The world's greatest detective Daryl Zero aided by his associate Steve Arlo investigates a complex and mysterious case of blackmail and missing keys for shady tycoon Gregory Stark who is less than forthcoming about what is really happening!
When, unbeknownst to Gloria, a microfilm cassette is left with her by a dying agent, she becomes entangled in a complicated series of events. She's pursued by a dwarf and an albino, and becomes convinced that they are out to kill her. Finally, with the help of San Francisco detective Tony Carlson, she begins to turn the tables on her pursuers. It becomes clear that the nerfarious crew after her are plotting a dastardly deed indeed - to assassinate the Pope as he visits the city to see _The Mikado_. Gloria and Tony must race against time to prevent this terrible crime. Written by
Rick Munoz <firstname.lastname@example.org>
The opera being performed in the climactic scenes at the San Francisco Opera House is "The Mikado" by William S. Gilbert and Arthur Sullivan. Excerpts seen in the movie were from the light opera's first act. The production seen in the film was performed by members of the New York City Opera and was conducted by Julius Rudel. The production was allowed to shoot at the opera house for three days which was at the time right in the middle of the theater season. See more »
When Gloria and Detective Carlson are leaving to go to the theater, Carlson says that Gloria must come with because she is the only one who can identify Whitey Jackson (he says that she is the only one who has seen him) even though he had previously seen a photograph of Whitey Jackson. See more »
[after whipping Delia Darrow in a fight and stuffing her into a piano]
She was one tough old mama!
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Esme the snake is played by Shirley Python See more »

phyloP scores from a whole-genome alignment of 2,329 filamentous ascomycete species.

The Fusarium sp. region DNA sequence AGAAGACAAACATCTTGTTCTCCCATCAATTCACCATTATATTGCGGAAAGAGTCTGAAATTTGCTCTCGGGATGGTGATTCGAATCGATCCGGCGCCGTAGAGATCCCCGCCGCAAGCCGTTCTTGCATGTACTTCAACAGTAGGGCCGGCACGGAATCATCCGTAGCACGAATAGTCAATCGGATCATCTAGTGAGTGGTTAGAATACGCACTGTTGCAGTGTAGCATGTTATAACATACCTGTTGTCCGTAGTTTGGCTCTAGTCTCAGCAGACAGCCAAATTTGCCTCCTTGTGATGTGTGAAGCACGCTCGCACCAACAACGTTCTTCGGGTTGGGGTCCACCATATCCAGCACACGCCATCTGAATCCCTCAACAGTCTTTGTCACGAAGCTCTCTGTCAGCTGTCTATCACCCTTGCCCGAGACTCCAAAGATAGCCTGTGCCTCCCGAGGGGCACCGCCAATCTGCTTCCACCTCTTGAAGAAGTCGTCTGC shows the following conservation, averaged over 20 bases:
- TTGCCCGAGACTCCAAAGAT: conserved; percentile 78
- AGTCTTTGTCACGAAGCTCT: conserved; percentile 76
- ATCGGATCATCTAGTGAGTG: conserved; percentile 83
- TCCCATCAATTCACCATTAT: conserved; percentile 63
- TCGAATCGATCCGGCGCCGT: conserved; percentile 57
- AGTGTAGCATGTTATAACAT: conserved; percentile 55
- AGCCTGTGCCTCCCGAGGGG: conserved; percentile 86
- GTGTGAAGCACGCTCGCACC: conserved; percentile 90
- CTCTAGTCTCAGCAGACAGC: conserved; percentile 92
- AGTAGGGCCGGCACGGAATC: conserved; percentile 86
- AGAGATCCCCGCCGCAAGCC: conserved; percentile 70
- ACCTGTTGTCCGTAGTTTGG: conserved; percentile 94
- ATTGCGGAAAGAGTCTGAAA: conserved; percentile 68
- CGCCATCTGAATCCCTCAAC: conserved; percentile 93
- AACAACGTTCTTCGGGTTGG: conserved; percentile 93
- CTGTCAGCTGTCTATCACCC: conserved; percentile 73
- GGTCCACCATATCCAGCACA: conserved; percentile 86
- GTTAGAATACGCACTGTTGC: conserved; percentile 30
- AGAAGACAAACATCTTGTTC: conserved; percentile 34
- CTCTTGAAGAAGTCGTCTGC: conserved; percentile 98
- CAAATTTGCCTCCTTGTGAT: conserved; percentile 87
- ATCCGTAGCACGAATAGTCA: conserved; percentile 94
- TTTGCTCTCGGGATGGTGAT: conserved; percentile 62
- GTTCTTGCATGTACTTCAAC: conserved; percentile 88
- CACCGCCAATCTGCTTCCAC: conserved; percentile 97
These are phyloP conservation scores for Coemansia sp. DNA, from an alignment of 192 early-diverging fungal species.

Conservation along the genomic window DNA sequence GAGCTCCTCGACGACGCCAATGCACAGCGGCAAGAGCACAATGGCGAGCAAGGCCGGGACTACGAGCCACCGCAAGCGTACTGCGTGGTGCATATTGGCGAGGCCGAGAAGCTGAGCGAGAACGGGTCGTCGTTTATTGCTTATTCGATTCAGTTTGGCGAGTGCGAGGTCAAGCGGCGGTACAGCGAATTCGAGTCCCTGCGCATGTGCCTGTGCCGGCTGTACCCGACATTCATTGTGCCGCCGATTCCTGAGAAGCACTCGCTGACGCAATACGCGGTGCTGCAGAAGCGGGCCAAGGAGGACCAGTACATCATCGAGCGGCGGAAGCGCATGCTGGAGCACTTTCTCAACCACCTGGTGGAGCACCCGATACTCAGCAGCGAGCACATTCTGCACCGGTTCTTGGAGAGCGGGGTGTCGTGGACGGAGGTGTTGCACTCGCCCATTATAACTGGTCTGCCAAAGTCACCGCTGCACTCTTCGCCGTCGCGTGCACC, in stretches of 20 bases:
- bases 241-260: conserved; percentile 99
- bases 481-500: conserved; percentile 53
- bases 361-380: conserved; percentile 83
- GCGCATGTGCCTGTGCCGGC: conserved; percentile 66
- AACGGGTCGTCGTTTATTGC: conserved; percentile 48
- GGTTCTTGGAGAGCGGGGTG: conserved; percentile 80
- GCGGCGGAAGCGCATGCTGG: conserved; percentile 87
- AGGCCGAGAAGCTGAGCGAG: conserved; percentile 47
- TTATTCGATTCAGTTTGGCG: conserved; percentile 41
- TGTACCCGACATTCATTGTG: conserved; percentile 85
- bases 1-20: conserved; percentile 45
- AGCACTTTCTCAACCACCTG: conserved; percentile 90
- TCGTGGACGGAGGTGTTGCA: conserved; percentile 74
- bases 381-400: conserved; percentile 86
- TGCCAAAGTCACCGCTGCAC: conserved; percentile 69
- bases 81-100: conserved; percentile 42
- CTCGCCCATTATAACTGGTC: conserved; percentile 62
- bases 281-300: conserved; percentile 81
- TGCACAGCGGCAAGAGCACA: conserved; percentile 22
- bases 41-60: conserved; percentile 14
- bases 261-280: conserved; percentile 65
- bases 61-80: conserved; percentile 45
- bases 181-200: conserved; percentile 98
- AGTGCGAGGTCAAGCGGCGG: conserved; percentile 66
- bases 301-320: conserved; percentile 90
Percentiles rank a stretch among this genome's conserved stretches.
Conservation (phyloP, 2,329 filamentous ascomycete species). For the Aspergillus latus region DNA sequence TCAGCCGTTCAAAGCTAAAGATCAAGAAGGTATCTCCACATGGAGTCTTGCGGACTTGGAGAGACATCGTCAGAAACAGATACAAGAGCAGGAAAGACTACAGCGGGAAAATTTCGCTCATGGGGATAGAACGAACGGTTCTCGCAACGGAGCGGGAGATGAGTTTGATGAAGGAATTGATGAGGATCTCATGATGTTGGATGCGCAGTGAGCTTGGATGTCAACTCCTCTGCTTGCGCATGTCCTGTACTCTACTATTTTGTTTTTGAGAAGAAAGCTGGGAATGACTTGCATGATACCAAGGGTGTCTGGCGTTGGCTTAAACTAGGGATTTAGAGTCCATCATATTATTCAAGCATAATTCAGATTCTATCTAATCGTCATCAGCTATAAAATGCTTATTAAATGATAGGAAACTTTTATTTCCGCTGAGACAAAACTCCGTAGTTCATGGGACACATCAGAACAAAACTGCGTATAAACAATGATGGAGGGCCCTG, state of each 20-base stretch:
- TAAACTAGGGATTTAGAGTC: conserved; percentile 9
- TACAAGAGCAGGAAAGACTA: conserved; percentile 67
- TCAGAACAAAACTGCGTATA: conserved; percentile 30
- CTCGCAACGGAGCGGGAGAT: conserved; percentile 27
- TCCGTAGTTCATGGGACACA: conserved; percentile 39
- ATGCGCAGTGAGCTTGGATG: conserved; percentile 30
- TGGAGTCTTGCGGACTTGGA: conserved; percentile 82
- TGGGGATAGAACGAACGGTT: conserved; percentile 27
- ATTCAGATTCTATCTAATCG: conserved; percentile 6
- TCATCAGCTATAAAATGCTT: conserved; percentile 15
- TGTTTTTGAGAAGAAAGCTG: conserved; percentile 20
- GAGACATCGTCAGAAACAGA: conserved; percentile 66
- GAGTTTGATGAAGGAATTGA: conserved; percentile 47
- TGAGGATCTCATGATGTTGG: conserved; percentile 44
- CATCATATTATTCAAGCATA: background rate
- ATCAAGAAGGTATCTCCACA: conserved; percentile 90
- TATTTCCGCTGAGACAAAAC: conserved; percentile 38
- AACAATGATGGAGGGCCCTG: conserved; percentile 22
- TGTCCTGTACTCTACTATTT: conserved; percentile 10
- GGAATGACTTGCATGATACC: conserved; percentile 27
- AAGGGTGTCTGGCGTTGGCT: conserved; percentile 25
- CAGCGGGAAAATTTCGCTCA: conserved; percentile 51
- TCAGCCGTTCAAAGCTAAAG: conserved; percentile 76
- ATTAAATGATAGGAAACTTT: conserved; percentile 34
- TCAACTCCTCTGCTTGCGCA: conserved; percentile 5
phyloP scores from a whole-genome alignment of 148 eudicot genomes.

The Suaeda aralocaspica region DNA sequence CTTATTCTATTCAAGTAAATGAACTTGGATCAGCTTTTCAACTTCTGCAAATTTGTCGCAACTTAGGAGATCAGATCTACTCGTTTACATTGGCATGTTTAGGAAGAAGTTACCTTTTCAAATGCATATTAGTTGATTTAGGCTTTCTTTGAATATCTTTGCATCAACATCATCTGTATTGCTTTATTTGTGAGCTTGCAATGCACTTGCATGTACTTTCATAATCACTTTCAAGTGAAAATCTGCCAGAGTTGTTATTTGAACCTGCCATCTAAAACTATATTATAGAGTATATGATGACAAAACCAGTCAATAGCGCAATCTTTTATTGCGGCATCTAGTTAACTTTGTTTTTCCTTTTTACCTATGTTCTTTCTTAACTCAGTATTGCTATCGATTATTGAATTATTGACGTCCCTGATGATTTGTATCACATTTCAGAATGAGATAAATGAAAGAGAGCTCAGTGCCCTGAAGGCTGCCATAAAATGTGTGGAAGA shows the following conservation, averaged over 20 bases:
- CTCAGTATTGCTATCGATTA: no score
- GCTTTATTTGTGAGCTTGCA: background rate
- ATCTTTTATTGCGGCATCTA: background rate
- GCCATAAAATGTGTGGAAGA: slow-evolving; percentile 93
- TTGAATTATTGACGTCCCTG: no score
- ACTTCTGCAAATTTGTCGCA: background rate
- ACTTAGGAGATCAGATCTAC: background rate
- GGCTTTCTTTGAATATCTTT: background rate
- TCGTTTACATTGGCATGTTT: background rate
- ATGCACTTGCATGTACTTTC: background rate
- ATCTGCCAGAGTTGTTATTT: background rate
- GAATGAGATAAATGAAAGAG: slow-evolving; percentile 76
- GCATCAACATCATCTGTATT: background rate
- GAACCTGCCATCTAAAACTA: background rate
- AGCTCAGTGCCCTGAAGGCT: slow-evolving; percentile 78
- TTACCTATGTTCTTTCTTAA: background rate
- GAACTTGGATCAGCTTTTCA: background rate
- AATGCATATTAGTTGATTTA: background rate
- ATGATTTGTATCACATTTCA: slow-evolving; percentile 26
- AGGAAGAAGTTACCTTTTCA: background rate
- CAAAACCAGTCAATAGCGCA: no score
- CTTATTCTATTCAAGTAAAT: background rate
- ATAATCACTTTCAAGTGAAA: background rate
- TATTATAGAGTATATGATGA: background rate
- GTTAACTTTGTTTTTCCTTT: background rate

"The bad guys are after your ass. It's my job to get there first."
Perky librarian Gloria Mundy (Hawn) has stumbled on to a plot to assassinate the pope. Now she has an albino, a dwarf and a scarfaced killer "after her ass." She turns to Det. Tony Carlson (Chase) and together they crack the case. The plot, including the obligatory car chase through the streets of San Francisco, is totally by the numbers, but this movie has a lot of minor delights. Witty dialog and a brilliant supporting cast help a lot. As for the leads, Hawn was in her prime. Even in the bad seventies makeup, hairdos and clothes she is adorable. Chevy Chase doesn't have a lot to do, as the script gives most of the heroic moments to Hawn. Even so, he turns out to be quite a charmer. I'd forgotten that, back when he was young and handsome, his bumbling schtick actually worked. The best part of seeing Foul Play now is spotting the multitude of 70's anachronisms. Just a few that stand out: Gloria thinks nothing of picking up a hitchhiker. She's a non-smoker but lets someone light up in her car. Chevy Chase's character, a police detective, smokes a joint now and then. Ah, those were the days. If this movie appeals to you, I would strongly suggest "Silver Streak" (1976), another comedy/romance/thriller also written by Colin Higgins. These two films share a similar sensibility, and I'd love to see them at a revival house as a double feature.
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